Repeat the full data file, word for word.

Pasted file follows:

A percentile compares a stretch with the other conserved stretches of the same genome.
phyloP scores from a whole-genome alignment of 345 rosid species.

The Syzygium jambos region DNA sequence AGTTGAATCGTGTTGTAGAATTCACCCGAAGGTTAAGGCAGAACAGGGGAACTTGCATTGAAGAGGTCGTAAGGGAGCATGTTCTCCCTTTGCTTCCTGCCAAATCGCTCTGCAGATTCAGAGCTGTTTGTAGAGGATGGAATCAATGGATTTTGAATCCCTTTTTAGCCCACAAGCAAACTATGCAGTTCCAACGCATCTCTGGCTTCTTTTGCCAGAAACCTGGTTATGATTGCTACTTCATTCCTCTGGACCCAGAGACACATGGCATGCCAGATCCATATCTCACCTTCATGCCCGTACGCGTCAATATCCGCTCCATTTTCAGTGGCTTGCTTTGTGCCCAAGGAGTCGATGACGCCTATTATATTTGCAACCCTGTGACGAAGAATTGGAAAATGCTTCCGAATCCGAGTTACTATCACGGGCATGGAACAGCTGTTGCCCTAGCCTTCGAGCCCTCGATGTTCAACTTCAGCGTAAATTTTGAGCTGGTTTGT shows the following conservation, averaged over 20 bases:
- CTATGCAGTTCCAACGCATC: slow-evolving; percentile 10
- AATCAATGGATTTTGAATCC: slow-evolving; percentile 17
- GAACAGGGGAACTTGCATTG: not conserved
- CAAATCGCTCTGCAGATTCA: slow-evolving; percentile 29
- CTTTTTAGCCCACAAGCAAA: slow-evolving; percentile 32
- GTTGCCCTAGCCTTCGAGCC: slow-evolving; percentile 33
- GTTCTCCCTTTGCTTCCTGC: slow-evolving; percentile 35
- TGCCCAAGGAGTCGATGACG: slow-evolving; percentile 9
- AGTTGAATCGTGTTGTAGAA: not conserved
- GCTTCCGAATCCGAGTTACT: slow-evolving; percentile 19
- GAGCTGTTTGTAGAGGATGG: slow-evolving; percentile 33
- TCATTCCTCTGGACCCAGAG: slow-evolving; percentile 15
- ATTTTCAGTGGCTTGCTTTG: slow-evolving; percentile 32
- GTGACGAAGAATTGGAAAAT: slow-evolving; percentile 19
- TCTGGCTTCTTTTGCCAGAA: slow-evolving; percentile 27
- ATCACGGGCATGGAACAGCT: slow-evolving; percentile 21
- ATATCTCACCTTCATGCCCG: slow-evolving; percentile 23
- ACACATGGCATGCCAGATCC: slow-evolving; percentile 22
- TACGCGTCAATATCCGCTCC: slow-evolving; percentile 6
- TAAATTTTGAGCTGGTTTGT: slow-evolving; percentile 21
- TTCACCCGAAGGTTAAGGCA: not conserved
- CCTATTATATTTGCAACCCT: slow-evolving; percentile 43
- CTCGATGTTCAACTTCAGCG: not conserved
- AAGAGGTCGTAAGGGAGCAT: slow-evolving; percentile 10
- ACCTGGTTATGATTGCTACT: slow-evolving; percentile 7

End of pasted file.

A percentile compares a stretch with the other conserved stretches of the same genome.
phyloP scores from a whole-genome alignment of 345 rosid species.

The Syzygium jambos region DNA sequence AGTTGAATCGTGTTGTAGAATTCACCCGAAGGTTAAGGCAGAACAGGGGAACTTGCATTGAAGAGGTCGTAAGGGAGCATGTTCTCCCTTTGCTTCCTGCCAAATCGCTCTGCAGATTCAGAGCTGTTTGTAGAGGATGGAATCAATGGATTTTGAATCCCTTTTTAGCCCACAAGCAAACTATGCAGTTCCAACGCATCTCTGGCTTCTTTTGCCAGAAACCTGGTTATGATTGCTACTTCATTCCTCTGGACCCAGAGACACATGGCATGCCAGATCCATATCTCACCTTCATGCCCGTACGCGTCAATATCCGCTCCATTTTCAGTGGCTTGCTTTGTGCCCAAGGAGTCGATGACGCCTATTATATTTGCAACCCTGTGACGAAGAATTGGAAAATGCTTCCGAATCCGAGTTACTATCACGGGCATGGAACAGCTGTTGCCCTAGCCTTCGAGCCCTCGATGTTCAACTTCAGCGTAAATTTTGAGCTGGTTTGT shows the following conservation, averaged over 20 bases:
- CTATGCAGTTCCAACGCATC: slow-evolving; percentile 10
- AATCAATGGATTTTGAATCC: slow-evolving; percentile 17
- GAACAGGGGAACTTGCATTG: not conserved
- CAAATCGCTCTGCAGATTCA: slow-evolving; percentile 29
- CTTTTTAGCCCACAAGCAAA: slow-evolving; percentile 32
- GTTGCCCTAGCCTTCGAGCC: slow-evolving; percentile 33
- GTTCTCCCTTTGCTTCCTGC: slow-evolving; percentile 35
- TGCCCAAGGAGTCGATGACG: slow-evolving; percentile 9
- AGTTGAATCGTGTTGTAGAA: not conserved
- GCTTCCGAATCCGAGTTACT: slow-evolving; percentile 19
- GAGCTGTTTGTAGAGGATGG: slow-evolving; percentile 33
- TCATTCCTCTGGACCCAGAG: slow-evolving; percentile 15
- ATTTTCAGTGGCTTGCTTTG: slow-evolving; percentile 32
- GTGACGAAGAATTGGAAAAT: slow-evolving; percentile 19
- TCTGGCTTCTTTTGCCAGAA: slow-evolving; percentile 27
- ATCACGGGCATGGAACAGCT: slow-evolving; percentile 21
- ATATCTCACCTTCATGCCCG: slow-evolving; percentile 23
- ACACATGGCATGCCAGATCC: slow-evolving; percentile 22
- TACGCGTCAATATCCGCTCC: slow-evolving; percentile 6
- TAAATTTTGAGCTGGTTTGT: slow-evolving; percentile 21
- TTCACCCGAAGGTTAAGGCA: not conserved
- CCTATTATATTTGCAACCCT: slow-evolving; percentile 43
- CTCGATGTTCAACTTCAGCG: not conserved
- AAGAGGTCGTAAGGGAGCAT: slow-evolving; percentile 10
- ACCTGGTTATGATTGCTACT: slow-evolving; percentile 7